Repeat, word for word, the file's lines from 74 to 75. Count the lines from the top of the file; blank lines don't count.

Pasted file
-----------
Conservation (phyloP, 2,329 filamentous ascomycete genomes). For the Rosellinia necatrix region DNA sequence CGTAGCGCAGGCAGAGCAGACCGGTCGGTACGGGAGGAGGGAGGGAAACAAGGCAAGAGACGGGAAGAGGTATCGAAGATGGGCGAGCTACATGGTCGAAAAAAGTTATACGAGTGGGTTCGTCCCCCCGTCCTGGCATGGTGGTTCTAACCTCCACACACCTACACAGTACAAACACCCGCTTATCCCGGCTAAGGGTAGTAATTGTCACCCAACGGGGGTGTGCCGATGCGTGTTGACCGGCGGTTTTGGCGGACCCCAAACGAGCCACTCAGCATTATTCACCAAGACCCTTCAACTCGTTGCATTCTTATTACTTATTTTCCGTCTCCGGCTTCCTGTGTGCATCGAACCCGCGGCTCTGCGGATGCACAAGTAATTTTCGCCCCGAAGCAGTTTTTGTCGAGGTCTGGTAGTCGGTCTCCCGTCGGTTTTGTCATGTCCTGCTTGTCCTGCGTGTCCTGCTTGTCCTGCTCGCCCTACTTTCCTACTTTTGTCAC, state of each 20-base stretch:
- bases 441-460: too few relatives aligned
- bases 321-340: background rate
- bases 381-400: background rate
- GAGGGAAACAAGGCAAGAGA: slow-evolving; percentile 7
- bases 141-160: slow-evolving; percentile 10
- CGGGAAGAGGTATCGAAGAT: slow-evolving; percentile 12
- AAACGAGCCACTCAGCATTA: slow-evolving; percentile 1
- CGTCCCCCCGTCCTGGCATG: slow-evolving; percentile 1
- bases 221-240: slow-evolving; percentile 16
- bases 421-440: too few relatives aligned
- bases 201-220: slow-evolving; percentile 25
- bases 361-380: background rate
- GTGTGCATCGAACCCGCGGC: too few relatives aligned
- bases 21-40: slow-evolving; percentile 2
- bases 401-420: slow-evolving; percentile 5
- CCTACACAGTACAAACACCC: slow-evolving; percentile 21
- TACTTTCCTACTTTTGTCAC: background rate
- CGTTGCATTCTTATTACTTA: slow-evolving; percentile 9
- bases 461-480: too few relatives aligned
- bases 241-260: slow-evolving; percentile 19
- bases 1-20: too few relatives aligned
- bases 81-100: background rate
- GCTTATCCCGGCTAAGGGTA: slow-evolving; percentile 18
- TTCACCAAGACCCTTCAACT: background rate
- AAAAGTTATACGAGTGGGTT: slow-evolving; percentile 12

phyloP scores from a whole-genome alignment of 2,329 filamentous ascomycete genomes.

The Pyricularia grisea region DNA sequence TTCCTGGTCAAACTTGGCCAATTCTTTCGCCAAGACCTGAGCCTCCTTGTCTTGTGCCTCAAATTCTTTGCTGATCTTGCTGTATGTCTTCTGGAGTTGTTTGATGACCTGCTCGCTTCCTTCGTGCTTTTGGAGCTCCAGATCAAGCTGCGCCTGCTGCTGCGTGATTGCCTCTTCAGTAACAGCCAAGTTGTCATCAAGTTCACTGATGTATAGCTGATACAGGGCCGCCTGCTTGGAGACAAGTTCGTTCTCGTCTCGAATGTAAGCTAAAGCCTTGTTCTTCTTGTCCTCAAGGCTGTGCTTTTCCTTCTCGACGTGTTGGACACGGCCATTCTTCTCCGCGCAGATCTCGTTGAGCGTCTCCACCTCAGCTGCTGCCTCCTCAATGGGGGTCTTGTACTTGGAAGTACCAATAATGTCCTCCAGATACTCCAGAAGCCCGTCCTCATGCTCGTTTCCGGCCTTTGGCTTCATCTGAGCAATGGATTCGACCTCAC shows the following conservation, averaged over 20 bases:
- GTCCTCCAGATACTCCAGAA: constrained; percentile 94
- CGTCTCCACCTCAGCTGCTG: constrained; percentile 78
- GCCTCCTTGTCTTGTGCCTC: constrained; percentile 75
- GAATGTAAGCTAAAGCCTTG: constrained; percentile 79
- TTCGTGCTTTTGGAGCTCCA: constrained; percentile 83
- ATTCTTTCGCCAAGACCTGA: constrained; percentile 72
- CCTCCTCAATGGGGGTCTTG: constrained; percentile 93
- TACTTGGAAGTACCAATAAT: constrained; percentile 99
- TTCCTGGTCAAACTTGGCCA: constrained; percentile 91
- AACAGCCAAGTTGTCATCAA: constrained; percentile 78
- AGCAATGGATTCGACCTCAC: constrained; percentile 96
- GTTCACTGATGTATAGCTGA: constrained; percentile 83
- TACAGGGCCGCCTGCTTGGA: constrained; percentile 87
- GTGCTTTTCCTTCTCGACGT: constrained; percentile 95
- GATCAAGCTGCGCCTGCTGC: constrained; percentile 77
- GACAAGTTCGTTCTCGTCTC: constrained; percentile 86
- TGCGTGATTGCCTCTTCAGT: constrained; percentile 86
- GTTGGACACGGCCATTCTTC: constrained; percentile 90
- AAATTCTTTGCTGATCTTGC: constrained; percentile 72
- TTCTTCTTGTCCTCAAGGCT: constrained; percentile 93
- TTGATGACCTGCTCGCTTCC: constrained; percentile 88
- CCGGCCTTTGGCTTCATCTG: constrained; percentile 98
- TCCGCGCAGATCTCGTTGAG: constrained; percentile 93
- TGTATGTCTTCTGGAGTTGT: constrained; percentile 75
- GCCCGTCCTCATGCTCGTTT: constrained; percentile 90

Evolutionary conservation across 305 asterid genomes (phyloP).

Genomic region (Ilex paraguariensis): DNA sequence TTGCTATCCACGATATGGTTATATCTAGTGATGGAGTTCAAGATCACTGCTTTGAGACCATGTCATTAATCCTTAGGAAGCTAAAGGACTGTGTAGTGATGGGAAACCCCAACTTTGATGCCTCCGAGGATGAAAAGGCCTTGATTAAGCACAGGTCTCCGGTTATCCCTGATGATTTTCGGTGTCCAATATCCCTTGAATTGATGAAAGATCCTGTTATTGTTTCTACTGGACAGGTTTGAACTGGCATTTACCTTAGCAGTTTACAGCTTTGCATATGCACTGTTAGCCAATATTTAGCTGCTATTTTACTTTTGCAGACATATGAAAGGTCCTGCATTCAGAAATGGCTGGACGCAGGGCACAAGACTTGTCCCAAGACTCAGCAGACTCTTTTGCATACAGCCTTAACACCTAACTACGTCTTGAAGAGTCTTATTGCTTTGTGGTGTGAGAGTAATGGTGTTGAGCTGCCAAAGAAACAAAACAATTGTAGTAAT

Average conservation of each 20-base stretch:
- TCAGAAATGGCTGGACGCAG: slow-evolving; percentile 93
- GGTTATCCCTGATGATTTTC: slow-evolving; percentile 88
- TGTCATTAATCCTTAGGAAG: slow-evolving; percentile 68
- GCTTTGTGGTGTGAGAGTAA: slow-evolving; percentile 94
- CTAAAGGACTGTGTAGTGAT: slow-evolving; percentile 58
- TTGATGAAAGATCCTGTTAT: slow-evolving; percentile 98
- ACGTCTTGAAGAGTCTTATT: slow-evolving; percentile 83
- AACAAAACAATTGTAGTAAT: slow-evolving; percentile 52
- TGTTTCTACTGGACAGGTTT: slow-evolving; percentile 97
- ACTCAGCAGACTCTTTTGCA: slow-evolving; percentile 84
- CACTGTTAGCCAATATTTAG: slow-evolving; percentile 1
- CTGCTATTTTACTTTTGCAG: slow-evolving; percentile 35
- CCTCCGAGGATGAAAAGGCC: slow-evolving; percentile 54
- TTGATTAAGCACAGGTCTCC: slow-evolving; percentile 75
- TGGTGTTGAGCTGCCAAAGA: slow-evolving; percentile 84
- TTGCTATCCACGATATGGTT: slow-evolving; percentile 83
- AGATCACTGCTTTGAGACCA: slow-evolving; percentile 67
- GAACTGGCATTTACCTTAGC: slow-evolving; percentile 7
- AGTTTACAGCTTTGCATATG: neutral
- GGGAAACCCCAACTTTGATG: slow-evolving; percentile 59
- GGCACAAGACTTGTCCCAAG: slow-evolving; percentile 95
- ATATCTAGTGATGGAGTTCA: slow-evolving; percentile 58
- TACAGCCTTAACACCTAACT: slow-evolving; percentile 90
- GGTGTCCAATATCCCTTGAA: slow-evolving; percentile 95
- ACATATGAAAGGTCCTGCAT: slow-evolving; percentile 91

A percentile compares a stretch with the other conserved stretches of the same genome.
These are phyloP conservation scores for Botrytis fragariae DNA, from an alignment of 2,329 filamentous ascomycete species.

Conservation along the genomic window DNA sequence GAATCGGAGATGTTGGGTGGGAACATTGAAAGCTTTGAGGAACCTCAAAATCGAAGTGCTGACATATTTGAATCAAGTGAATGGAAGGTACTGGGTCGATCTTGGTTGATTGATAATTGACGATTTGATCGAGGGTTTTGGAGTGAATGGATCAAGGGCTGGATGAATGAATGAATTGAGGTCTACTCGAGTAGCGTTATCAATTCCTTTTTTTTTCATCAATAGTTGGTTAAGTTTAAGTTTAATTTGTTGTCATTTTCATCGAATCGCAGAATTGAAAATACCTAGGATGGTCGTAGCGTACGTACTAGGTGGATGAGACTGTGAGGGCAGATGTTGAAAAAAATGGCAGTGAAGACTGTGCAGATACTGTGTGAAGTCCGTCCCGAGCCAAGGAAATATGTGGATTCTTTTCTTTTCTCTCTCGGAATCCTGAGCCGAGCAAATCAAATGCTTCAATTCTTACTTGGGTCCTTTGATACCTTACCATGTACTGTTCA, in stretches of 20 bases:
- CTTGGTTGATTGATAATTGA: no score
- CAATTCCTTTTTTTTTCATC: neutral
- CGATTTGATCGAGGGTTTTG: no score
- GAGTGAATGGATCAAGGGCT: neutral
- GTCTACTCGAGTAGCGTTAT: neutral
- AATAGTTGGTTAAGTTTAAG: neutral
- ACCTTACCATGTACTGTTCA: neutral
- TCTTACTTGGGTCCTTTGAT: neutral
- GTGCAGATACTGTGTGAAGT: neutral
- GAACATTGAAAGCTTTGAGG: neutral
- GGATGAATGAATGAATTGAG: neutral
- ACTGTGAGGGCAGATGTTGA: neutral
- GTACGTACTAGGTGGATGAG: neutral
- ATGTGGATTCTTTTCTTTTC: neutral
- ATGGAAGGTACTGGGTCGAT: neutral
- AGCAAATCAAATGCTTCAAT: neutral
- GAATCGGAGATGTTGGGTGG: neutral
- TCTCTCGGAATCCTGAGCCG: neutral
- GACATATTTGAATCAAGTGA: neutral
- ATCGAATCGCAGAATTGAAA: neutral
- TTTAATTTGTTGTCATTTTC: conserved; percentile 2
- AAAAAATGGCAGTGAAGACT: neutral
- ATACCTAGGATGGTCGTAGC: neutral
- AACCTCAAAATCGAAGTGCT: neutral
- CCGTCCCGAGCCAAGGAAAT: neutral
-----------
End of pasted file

- GAACTGGCATTTACCTTAGC: slow-evolving; percentile 7
- AGTTTACAGCTTTGCATATG: neutral